This can be extremely difficult to put into words, but often comes with a sense of just “knowing.” How can we truly explain how distant a present and active family member can be? The emotional absence is always felt, even if we can’t necessarily put it into words. A sensation within the body, a feeling of tension or uncomfortability, a deep-rooted feeling of being misunderstood, conflicts being swept under the rug leaving you feeling unresolved, or just something about a family member that feels foreign to you. It is, simply put, an emotional disconnection that you have somehow adapted to.

However, the healing process involves building connections – with oneself, with a supportive community, with spirituality, or any other form of connection. This journey helps individuals break free from this cycle of emotional distance, fostering a sense of belonging that goes beyond the constraints of their familial history. Even if “connection” itself feels foreign, the eventual achievement of connection may bring some internal sense of resolution. 

Breaking the Cycle: Empowering Paths to Healing and Resilience

Breaking the cycle of intergenerational trauma requires a comprehensive approach that involves recognizing and acknowledging the trauma, seeking professional help and trauma-informed therapy, and developing resilience through tailored coping strategies.

By fostering an environment of open communication, empathy, and understanding within families and communities, individuals can embark on a transformative journey toward healing, empowering future generations to embrace their narratives with resilience, compassion, and hope.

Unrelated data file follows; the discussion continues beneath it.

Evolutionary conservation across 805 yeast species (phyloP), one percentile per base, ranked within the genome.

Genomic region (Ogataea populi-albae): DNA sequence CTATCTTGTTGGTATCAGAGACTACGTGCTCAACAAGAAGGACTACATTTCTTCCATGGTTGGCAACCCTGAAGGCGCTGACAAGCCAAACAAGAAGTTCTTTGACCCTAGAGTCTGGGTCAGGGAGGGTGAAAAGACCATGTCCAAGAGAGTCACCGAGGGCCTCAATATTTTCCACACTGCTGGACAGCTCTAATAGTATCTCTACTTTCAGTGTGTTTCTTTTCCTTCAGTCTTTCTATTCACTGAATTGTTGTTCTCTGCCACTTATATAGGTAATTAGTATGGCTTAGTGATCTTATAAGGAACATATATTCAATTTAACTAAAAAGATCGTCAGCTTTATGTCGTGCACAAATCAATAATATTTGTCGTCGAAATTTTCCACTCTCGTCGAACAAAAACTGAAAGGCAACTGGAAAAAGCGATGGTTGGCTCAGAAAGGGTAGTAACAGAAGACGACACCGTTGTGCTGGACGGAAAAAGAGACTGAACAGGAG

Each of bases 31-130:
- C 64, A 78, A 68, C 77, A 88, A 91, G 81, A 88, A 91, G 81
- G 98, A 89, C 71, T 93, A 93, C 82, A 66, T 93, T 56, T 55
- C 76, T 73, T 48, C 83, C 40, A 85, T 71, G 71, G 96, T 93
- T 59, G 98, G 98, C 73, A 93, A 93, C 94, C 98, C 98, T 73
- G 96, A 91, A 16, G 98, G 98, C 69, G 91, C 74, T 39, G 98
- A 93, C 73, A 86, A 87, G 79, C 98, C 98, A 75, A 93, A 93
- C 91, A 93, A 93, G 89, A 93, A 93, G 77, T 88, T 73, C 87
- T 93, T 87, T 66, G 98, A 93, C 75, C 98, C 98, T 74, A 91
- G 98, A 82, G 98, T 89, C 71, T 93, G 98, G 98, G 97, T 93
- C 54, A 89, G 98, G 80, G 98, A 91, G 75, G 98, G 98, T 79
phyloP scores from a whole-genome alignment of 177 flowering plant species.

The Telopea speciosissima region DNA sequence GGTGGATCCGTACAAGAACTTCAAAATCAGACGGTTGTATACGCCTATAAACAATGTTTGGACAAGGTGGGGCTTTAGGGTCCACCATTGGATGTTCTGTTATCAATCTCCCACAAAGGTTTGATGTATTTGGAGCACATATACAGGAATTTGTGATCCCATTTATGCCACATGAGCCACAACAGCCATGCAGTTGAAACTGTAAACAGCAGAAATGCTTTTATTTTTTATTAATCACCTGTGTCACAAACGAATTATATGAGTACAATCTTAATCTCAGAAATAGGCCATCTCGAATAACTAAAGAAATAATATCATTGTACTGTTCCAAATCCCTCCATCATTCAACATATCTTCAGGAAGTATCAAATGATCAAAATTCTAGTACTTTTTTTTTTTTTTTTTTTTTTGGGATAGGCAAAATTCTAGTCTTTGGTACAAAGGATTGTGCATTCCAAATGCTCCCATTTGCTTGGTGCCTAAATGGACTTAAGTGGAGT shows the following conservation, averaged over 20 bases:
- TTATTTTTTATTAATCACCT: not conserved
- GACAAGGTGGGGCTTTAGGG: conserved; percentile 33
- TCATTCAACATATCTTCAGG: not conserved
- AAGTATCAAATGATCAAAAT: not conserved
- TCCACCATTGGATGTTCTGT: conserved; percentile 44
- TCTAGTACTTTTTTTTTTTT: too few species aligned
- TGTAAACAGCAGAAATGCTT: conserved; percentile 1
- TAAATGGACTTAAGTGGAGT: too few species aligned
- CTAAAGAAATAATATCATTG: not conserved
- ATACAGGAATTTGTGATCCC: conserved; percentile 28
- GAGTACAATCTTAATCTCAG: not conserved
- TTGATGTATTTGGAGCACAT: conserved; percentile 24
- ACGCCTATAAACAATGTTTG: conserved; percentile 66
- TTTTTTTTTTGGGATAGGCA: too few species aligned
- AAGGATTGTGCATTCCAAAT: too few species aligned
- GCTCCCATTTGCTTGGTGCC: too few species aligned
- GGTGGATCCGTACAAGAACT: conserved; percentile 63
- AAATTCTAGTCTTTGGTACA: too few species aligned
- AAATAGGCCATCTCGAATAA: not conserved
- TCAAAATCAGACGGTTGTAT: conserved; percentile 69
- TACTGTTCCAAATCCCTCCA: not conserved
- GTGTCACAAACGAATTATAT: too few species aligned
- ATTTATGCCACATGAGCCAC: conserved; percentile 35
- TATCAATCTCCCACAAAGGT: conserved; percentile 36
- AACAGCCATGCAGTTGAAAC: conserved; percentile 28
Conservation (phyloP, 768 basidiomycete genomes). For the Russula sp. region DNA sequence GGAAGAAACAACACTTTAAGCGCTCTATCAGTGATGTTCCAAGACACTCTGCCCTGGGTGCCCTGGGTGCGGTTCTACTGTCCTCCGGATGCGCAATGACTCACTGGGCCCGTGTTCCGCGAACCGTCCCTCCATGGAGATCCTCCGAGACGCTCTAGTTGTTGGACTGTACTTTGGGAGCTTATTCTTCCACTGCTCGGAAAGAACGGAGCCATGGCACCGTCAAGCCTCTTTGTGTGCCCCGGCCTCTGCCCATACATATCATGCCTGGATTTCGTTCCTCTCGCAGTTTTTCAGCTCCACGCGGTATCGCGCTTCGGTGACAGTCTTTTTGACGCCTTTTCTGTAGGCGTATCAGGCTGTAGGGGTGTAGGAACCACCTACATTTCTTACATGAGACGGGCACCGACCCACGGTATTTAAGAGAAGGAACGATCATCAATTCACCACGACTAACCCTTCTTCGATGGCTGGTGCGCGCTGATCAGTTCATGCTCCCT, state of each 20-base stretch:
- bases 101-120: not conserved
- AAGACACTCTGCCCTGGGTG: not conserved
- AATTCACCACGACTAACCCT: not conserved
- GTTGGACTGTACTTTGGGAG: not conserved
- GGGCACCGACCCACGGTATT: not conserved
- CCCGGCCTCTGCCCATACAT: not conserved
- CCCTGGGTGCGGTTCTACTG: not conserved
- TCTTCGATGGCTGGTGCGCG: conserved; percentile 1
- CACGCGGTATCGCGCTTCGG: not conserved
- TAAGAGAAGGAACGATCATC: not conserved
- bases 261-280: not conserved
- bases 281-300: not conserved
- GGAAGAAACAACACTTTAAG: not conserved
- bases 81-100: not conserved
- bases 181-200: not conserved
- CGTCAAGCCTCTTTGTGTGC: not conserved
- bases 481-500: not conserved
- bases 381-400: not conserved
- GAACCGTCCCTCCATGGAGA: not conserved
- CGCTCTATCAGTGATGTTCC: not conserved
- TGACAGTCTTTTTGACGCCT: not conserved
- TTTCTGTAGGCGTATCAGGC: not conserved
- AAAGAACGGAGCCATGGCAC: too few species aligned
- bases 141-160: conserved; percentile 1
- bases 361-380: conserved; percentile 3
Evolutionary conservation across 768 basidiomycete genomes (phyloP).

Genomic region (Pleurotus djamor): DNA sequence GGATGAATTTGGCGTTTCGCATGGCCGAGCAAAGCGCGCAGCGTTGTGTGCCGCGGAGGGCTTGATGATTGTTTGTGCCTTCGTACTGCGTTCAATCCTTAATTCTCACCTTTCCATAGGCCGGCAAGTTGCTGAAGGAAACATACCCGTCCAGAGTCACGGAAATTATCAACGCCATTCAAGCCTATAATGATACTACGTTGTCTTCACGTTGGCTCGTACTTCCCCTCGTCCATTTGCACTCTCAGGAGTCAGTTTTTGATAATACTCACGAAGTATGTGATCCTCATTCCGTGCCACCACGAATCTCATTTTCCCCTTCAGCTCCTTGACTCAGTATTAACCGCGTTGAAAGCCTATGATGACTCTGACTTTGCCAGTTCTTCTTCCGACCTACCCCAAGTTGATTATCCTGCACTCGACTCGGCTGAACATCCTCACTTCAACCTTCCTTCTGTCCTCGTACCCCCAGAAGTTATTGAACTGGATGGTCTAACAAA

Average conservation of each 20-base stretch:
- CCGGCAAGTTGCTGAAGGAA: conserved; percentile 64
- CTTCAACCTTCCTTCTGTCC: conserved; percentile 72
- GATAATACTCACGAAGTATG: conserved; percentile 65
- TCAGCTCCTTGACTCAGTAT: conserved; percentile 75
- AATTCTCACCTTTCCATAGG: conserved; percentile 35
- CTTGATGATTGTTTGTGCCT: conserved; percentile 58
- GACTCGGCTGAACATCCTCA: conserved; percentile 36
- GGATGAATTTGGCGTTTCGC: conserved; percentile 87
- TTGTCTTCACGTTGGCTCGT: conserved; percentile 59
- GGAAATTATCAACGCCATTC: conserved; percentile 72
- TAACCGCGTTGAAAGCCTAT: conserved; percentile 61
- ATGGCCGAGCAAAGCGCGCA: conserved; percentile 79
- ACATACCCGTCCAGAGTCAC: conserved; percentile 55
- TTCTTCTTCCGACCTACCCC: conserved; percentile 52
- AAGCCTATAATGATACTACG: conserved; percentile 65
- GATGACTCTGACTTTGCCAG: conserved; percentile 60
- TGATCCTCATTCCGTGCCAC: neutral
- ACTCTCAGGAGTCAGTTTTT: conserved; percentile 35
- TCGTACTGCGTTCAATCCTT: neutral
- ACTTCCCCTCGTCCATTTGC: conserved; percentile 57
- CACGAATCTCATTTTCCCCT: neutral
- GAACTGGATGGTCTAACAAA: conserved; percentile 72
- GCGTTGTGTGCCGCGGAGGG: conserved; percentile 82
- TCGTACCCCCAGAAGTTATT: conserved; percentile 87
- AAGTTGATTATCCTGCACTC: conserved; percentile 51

To assess the presence of generational trauma within oneself, it is crucial to embark on a journey of introspection and self-awareness, delving into the potentially complicated history of one’s family legacy and emotional experiences. 

Begin by examining the recurring patterns and themes that have shaped your family dynamics, paying close attention to any persistent cycles of emotional suppression/numbing, codependency, conflict patterns, relational conflict, or unspoken narratives that have permeated your upbringing. Reflect on the ways in which the emotional legacies of previous generations have influenced your own perceptions of self-worth, emotional expression, and interpersonal relationships. Identify any unaddressed emotional wounds or persistent behavioral patterns that resonate with the experiences of your ancestors, and consider the ways in which these patterns have impacted your own emotional-wellbeing and sense of identity.

Through this process of introspection and self-exploration, you can begin to unravel the treads of generational trauma woven within the fabric of your own lived experiences, fostering a deeper understanding of its impact and paving the way for transformative healing and resilience. 

Conclusion: Nurturing Empowerment and Building a Better Future

The journey toward healing from intergenerational trauma is a testament to the resilience and strength that reside within individuals and families. By addressing the deeply rooted sources of trauma and fostering a culture of open dialogue and emotional support, we lay the foundation for a future defined by empowerment and emotional well-being. Through a collective commitment to understanding and healing, we pave the way for future generations to embrace their stories with courage, resilience, and a profound sense of self-empowerment. 

In the history of inherited pain also lies the resilience of generations woven with the threads of healing and hope, striving to break free from the cycle of intergenerational trauma. 


Allison Rosa

Allison Rosa is a Certified Trauma Professional, who specialized in Victim Counseling during her graduate program. Using person-centered techniques, Allison helps others to rewrite their trauma narratives. Allison is also an EMDR-trained therapist. 

Check out Allison’s professional bio here.